I hope you are staying safe and staying inside during this COVID pandemic. Many schools are requiring E-Learning during the school shutdowns.

    I offer you some free resources that you can use for your students here. These are Invisibles Stories with Native Speaker Audio. You can post these on your Google Classroom Pages and assign them as readings to students.

    Best way to to download them and reupload them to your Google Folder. Feel free to pass this
    e-mail on to others.



  7. Received the following from Bryce Hedstrom today who is offering a free language learning platform

    Log in instructions:
    1) Go to:
    2) Once you are logged in, click on “Enter a Book Code” at the top
    3) Type in “hedstrom” and click submit
    Online Freebies for Language Teachers!

    Facebook Live Event Today!

    Join us at a Facebook Live Event at 1pm PST on Tuesday, March 17 to learn how to set up your classroom and how to use it.
    Ask us all of your questions!

  8. My wife, a k-2 SPED teacher, thinks I complain too much when it comes to all this online work teachers are doing. She says she sees wonderful examples of teachers using Zoom to gather their students and teach lessons. I’m skeptical. It might be novel the first or second time. I just worry that teachers are spending lots of time creating material when they might be doing something more important for themselves, their families, or their communities.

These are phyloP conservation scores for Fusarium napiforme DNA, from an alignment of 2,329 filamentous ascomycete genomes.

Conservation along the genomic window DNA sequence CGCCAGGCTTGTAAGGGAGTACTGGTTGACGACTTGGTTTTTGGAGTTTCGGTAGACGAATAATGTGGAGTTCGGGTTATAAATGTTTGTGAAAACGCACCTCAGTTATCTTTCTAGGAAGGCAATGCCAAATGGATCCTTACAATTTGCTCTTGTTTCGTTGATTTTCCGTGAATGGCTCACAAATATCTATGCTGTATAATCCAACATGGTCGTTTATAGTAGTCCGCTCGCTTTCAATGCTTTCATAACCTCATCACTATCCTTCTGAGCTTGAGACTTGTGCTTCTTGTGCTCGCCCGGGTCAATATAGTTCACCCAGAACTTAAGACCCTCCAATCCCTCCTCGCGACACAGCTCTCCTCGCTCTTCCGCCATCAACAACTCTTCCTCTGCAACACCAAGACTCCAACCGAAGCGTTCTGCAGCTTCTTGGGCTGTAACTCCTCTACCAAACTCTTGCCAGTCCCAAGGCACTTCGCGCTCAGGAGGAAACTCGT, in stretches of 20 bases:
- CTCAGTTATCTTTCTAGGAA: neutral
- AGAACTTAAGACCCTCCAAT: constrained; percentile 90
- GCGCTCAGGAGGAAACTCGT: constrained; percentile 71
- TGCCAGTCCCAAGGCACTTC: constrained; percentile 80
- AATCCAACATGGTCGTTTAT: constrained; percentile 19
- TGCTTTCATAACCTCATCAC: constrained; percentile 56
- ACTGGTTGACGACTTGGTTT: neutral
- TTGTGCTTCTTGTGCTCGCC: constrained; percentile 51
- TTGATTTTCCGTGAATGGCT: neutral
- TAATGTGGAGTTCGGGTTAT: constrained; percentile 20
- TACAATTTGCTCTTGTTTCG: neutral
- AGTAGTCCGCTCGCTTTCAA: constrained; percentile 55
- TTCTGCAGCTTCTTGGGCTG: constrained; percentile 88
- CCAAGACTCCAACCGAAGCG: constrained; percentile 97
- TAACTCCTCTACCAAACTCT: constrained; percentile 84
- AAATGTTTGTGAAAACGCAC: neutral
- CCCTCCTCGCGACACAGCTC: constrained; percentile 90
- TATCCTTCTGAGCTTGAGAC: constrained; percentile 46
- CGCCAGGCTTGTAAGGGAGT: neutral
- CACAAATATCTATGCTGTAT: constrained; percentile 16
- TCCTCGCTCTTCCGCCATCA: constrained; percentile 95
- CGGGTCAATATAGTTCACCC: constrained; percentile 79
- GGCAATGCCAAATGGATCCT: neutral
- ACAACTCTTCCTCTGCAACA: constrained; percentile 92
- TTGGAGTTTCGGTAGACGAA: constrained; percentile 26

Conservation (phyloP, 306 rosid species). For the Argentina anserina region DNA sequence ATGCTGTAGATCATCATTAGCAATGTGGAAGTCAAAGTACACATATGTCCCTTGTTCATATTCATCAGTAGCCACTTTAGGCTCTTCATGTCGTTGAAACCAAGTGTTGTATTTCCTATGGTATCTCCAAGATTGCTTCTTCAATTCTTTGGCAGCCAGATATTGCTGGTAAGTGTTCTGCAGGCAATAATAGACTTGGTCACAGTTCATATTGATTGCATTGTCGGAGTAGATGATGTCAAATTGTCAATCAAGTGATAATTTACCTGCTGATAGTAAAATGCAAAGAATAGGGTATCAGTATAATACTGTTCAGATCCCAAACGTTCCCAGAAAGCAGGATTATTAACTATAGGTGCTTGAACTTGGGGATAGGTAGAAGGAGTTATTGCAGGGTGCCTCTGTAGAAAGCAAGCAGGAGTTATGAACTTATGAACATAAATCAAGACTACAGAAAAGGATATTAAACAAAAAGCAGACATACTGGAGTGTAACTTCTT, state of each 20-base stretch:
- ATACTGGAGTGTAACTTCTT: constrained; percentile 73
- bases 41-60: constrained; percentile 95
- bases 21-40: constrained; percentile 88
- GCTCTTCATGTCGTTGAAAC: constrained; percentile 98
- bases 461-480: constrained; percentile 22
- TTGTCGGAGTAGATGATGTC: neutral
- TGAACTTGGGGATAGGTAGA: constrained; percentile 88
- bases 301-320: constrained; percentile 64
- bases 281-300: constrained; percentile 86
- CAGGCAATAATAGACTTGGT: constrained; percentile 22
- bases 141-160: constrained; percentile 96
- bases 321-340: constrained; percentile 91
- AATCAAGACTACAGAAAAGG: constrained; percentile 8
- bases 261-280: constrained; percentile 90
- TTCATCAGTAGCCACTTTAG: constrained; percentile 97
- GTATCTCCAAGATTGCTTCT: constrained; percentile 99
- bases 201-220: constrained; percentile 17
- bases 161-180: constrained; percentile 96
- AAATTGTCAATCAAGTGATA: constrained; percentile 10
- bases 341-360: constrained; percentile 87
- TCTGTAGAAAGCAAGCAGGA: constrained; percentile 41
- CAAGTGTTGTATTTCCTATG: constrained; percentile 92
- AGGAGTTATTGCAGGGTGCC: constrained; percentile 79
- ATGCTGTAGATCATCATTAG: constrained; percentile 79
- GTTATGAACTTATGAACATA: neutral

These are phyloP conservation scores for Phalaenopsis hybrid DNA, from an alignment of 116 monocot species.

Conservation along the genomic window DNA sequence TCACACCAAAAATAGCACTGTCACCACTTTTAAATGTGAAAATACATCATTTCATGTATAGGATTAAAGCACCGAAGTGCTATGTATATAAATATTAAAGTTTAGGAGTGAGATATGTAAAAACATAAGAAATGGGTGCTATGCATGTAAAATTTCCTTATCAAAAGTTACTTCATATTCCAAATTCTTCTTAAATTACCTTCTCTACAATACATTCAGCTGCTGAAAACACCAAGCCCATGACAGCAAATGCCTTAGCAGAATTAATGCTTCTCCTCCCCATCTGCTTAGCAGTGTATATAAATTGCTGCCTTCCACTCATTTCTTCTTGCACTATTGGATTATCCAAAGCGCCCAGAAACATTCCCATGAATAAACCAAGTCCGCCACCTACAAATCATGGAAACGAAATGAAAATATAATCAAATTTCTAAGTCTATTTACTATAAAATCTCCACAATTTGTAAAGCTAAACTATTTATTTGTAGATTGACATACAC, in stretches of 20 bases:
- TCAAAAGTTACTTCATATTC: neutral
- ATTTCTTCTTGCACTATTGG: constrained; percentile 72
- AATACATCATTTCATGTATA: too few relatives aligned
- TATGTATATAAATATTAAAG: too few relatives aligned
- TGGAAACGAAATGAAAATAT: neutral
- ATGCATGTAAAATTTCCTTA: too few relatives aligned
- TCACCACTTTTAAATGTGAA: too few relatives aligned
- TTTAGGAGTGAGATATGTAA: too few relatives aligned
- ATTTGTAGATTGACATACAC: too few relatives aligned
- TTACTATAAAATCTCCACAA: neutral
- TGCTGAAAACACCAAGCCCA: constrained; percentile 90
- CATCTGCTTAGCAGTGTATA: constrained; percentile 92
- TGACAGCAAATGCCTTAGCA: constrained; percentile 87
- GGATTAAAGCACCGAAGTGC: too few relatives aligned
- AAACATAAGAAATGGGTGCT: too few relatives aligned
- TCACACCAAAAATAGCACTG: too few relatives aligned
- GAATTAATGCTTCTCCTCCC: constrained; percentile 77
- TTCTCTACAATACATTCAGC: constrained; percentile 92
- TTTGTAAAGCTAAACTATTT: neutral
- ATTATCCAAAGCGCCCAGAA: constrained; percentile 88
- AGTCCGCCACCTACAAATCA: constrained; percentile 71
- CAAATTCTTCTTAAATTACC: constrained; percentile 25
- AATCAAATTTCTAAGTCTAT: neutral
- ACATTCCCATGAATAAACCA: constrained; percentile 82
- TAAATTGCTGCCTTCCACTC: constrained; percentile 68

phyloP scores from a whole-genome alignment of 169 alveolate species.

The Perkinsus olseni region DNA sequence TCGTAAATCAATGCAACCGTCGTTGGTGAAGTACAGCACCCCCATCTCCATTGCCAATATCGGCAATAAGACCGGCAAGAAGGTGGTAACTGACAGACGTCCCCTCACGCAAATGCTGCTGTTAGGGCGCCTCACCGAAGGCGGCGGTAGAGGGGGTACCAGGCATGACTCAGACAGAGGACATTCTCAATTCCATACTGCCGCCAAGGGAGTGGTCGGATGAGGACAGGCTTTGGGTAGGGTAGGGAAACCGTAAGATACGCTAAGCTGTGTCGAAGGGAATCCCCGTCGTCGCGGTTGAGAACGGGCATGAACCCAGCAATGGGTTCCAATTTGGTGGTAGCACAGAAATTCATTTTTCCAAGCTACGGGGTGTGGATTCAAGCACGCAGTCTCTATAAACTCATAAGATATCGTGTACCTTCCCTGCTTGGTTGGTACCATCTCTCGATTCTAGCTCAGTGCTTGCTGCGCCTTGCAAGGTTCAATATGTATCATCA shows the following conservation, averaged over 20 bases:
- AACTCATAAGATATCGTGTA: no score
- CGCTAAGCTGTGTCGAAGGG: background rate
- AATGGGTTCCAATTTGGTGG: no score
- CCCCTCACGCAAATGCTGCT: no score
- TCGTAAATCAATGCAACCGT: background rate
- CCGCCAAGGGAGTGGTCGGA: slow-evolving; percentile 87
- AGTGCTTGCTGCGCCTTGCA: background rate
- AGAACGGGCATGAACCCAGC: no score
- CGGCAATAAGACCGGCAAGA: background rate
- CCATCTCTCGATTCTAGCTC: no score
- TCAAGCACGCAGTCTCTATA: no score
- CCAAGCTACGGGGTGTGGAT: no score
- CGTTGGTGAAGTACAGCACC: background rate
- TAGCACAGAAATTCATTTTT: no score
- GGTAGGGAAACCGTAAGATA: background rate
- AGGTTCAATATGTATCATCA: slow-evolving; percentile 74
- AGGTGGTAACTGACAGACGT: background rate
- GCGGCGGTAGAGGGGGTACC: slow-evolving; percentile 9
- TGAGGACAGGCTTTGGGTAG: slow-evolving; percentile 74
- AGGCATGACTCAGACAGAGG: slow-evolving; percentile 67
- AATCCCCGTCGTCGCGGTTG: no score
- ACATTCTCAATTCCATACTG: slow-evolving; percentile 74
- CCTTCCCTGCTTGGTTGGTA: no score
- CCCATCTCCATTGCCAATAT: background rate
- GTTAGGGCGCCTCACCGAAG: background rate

Our mayor of Chicago, Ms. Lightfoot, recently beckoned a call to all teachers and other like professionals with free time to consider volunteering child-sitting services to doctors, nurses, and other health professionals on the front lines and without child care for their own children. Just maybe if you have such time to create elaborate online lessons, you should consider doing such volunteer work instead. (Trying not to sound heavy-handed here.)

    Me, I’m going to try to help my students lined up to take the AP test in May get access to the free practice material the College Board is now offering. AND, I’m hoping to engage in conversations with my students about books that they are reading, or could read, if and when they have the free time to sit and read. It don’t matter if they’re Spanish or English. I’m thinking, within the next couple of days I’ll have my family quarantine routine established well enough to make 30 minutes of time to email students about books they might be reading.